His followers are highly diverse, both in behavior and demographically; therefore, they are mainly suitable for promoting products that can be consumed by the masses.

In India, examples of Megainfluencers are names like Anitta, iamitmm and Manoj Dey.

Macroinfluencer

Macro influencers have 100,000 to 1 million followers, but unlike mega influencers, they have gained fame by participating in Internet-based activities such as blogging, vlogs, or producing specialized content.

Because of their experience, brands prefer them because they can earn with enhanced exposure, brand recognition, and engagement through followers of specific niches. Some examples include beauty, fashion and entertainment influencer Foquinha and youtuber Carry Minati who talks about motherhood.

Microinfluencer

The most common type of influencer on Instagram today is the micro influencer, which has between 10,000 and 100,000 followers.

What sets them apart from their larger part is a smaller audience reach. However, microinfluencers may be more specialized than macro influencers and therefore more reliable by their extremely loyal, highly engaged and relevant audiences.

Microinfluencers work better, even for more local and regional business strategies. They are the ones who hold the greatest potential to advertise business in their own city, especially when out of large centers.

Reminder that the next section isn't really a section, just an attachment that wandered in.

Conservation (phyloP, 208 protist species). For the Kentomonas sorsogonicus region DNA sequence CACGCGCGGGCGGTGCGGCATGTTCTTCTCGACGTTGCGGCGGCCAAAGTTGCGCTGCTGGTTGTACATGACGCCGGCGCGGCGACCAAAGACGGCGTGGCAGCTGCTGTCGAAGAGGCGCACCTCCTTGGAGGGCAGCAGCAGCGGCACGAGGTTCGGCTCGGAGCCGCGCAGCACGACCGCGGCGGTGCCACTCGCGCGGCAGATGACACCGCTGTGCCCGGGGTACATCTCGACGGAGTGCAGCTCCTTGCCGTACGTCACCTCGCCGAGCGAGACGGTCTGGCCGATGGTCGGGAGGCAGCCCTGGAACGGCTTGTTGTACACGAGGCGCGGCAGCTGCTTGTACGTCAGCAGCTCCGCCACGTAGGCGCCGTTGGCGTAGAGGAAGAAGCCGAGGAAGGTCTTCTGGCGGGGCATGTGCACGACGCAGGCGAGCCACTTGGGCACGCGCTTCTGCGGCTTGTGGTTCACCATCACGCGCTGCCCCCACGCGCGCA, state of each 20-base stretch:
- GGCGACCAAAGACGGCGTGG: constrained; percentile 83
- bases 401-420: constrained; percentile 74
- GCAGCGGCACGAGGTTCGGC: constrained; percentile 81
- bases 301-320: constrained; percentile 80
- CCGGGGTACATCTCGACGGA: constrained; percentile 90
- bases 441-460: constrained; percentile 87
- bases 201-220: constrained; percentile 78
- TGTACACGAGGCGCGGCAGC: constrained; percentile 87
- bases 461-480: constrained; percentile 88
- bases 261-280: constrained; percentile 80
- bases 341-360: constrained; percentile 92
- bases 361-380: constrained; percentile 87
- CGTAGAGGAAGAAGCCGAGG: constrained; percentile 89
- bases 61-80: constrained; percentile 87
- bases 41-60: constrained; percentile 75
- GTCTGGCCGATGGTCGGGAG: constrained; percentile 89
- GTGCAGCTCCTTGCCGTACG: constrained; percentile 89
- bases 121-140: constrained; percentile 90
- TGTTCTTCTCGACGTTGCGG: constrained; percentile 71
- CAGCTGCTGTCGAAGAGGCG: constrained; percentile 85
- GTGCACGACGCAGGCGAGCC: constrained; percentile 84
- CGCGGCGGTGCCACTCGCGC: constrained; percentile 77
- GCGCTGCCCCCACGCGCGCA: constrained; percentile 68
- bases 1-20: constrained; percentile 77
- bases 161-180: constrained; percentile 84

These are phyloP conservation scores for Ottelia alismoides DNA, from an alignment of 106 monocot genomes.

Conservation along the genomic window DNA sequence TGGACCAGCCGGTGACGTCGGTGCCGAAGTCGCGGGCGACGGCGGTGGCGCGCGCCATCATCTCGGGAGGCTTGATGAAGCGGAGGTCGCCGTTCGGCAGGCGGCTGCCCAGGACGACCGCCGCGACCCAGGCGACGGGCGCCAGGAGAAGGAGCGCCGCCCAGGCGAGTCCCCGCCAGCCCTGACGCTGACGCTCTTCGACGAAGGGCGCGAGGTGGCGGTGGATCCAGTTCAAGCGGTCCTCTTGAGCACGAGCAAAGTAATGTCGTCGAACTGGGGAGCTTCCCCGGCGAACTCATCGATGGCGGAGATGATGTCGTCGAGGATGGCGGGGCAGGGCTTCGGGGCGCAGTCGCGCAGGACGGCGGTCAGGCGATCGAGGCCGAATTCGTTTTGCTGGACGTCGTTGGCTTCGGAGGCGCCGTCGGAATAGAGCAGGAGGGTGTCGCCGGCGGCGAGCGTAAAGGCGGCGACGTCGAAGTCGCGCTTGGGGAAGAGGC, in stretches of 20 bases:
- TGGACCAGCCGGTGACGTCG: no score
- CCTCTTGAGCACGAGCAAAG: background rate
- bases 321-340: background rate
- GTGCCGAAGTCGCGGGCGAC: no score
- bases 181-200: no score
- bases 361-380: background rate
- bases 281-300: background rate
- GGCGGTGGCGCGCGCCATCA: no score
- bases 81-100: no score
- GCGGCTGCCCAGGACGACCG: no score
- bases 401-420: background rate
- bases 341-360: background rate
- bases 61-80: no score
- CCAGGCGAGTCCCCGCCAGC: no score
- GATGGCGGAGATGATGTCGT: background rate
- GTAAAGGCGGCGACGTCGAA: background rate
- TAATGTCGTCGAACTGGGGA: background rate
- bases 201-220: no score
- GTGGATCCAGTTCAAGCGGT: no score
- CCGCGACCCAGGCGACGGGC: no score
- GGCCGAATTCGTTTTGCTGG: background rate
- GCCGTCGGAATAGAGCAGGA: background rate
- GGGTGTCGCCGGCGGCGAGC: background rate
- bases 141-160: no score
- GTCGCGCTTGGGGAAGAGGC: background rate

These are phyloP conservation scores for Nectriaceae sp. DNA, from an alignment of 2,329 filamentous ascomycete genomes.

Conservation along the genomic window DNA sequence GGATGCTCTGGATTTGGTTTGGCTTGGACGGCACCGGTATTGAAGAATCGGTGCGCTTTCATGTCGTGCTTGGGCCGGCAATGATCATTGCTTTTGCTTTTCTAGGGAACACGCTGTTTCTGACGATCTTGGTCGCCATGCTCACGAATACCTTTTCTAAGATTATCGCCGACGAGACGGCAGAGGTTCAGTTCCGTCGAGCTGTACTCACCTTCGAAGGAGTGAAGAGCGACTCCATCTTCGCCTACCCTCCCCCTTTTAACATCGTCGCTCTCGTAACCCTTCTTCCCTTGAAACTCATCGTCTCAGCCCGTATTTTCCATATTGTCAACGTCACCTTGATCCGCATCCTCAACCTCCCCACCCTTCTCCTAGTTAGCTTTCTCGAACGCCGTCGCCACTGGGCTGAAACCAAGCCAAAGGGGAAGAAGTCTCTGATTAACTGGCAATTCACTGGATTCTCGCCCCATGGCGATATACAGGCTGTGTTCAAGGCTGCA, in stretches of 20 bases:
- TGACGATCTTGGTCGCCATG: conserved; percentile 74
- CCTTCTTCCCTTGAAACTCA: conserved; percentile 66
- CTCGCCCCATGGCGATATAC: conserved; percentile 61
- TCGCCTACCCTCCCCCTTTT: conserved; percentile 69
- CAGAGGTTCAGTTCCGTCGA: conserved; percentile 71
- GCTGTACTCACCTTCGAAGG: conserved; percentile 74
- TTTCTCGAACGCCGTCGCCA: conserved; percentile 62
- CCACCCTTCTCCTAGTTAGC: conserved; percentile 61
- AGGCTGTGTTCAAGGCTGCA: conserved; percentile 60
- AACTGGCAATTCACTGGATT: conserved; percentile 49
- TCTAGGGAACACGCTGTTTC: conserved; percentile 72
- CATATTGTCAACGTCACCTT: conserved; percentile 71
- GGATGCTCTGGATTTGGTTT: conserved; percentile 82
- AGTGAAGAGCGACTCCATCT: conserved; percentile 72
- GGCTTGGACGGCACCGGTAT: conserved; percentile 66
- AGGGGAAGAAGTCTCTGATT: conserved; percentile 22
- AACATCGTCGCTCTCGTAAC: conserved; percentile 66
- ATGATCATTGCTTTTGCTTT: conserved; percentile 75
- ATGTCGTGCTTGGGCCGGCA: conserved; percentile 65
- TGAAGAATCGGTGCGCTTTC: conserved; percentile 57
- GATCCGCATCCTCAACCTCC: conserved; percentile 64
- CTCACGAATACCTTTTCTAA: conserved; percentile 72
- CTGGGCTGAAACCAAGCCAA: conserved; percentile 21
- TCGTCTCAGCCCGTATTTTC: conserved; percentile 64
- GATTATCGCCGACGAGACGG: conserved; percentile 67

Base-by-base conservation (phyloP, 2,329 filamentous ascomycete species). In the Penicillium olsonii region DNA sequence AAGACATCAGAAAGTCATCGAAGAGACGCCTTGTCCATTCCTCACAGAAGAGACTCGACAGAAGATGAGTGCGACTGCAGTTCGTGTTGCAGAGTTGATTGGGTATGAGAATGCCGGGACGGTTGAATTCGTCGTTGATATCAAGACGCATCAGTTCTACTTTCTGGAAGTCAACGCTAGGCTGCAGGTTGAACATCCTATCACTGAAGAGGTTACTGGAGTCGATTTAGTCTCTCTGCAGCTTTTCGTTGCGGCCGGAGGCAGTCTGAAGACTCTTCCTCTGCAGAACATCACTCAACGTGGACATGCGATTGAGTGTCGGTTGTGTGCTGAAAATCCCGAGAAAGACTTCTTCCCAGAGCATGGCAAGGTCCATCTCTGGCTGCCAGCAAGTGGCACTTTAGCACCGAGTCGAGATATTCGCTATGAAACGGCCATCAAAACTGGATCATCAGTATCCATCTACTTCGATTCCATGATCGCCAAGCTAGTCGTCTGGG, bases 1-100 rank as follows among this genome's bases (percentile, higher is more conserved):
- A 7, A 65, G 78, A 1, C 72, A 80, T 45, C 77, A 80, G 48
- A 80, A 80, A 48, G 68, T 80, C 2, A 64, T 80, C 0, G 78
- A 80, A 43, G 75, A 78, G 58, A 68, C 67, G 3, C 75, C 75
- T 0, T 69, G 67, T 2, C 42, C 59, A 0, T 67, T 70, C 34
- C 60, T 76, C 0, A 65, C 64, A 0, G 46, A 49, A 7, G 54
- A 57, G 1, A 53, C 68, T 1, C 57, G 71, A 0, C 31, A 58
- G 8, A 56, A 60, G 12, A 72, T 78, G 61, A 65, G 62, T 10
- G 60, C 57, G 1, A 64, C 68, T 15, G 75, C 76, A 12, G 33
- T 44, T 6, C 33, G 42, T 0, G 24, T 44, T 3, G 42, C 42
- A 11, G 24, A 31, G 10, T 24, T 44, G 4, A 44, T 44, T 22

Nanoinfluencer

Nano influencers have less than 10,000 followers. Its reach is low, but its content has a great influence on a small, narrower or niche audience.

Companies take advantage of nano influencers because they know all or most of their followers, hence high engagement and conversions. They have a high level of intimacy with their audience, which can be highly beneficial to the right campaign and brand.

3 Tips on How to Do InfluenceR Marketing

  1. How to find the right influencer
    Just like any strategy, research is the first step. Choose the platform you want to focus on first. You can always expand to other platforms later, but if you’re just getting started, stick with one. Ideally, your brand already has a presence on this network or is looking to expand into it.

If you’re not sure where to start, social listening can help you identify where people are talking about your industry and brand – and can help you find the most influential voices in your industry on every platform.

  1. Meet your audience (really!)
    Although everyone thinks they know their end customer, many companies and managers are still confused about their target audience. That’s why it’s important to take a step back and do some research before you start distributing your precious product.